Example: having had lobular carcinoma in situLobular carcinoma in situ (LCIS):
A condition where abnormal cells develop in the lobules of the breast. LCIS is not considered to be a true cancer, but is an indicator that a woman is at increased risk for developing invasive breast cancer in the future.
(LCIS) leads to a 7-12 times greater risk than a person who has not had LCIS.

Moderate risk = a factor that increases a person's breast cancer risk by 1.5–3 times

Example: starting menopauseMenopause:
A natural part of a woman's aging process, when the ovaries start to make less estrogen and progesterone and the menstrual periods stop. This change typically occurs between the late 40s and mid-to-late 50s.
later than age 55 leads to a 2 times greater risk than a woman who started menopause younger than 55.

Minimal risk = a factor that increases a person's breast cancer risk by 1-1.5 times

Example: being an unhealthy body weight leads to a 1-1.5 times greater risk than a person who is a healthier weight.

You may be tempted to add up all of the numbers for the risk factors that apply to you to determine your breast cancer risk. However, the relationship between individual risk factors is complex and determining your breast cancer risk is not as simple as adding them together.  You may wish to speak to a health care provider to better understand your breast cancer risk. They can use a breast cancer risk assessment tool to more accurately estimate your risk. These tools taken into account what is known to date about the interaction between risk factors.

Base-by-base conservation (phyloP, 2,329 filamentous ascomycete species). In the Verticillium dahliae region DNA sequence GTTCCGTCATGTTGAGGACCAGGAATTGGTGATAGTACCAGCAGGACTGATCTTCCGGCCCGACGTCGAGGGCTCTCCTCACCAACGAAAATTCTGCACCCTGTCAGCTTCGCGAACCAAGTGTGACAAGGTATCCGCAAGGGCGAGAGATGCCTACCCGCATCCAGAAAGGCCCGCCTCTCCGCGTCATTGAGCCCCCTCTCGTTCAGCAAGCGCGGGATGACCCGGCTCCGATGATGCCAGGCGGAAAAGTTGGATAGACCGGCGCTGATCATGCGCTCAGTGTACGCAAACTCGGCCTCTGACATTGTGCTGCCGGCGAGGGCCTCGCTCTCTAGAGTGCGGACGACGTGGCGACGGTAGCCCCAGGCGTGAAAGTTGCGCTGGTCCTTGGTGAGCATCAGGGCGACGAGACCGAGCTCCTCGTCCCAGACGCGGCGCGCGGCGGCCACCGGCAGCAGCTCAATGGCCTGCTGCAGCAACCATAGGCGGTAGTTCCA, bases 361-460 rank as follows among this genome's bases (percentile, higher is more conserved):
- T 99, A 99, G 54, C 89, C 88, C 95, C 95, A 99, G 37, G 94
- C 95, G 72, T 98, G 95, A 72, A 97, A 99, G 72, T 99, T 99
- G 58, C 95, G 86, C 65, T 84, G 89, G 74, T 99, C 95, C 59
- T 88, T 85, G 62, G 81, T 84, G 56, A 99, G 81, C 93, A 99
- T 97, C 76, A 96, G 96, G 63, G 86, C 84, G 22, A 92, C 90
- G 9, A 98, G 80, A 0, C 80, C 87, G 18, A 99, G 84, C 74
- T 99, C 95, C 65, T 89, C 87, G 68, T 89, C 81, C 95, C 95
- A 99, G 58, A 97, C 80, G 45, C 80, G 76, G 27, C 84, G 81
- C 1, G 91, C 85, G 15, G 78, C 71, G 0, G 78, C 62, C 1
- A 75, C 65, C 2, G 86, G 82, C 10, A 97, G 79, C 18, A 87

Canadian Breast Cancer Foundation encourages you to use this information to think about breast cancer risk in terms of relative risk factors and lifestyle changes that can help to reduce your breast cancer risk.

The following table is a selection of known risk factors along with their effect on breast cancer risk (relative risk). You can learn more about any of these risk factors by clicking on them.

Risk factor Effect on breast cancer risk
(Relative risk)
Aging Very strong increase in risk
Being female Very strong increase in risk
BRCA1 or BRCA2 mutation 5-30 times greater risk
Personal History of Cancer  
   Hodgkin’s disease
   Invasive breast cancer or DCIS

15-25 times greater risk
1.5-10 times greater risk
Radiation exposure to the chest before age 30   
    Risk of breast cancer at age 40
    Risk of breast cancer at age 60

11 times greater risk
3.6 times greater risk
Dense breasts 4-6 times greater risk
Atypical hyperplasia 4-5 times greater risk
Family history of breast cancer   
    2 close family members with breast cancer
    Mother diagnosed before age 60
    Mother diagnosed after age 60

3-4 times greater risk
2-3 times greater risk

1.5-2 times greater risk
Combined HRT use 1.3-2.0 times greater risk
Combined birth control pill use 1.1-2.0 times greater risk
Not having children (compared with a woman who has her first child by age 35) 1.3 times greater risk
Not breast feeding 1.1-1.2 times greater risk
First period before age 12 1.2-1.3 times greater risk
Age 55 or older at menopause 1.3 times greater risk
Alcohol consumption (2-4 drinks per day) 1.2-1.4 times greater risk
Smoking 1.1-1.3 times greater risk
Lack of physical activity 1.1-1.2 times greater risk
Being an unhealthy body weight 1.2-1.6 times greater risk

Canadian Breast Cancer Foundation encourages you to learn more about your breast health, breast cancer risk factors, and ways to reduce your risk. To inform your decisions, we also encourage you to consider speaking with a health care provider. 


Canadian Breast Cancer Foundation. (2010). Earlier Detection and Diagnosis of Breast Cancer: A Report from It’s About Time! A Consensus Conference. Toronto, ON: Canadian Breast Cancer Foundation. 

Canadian Cancer Society’s Steering Committee on Cancer Statistics.  Canadian Cancer Statistics 2014, Toronto, ON: Canadian Cancer Society, 2014.

Susan G. Komen. Risk Factors Summary Table of Relative Risks. Accessed February 12, 2014.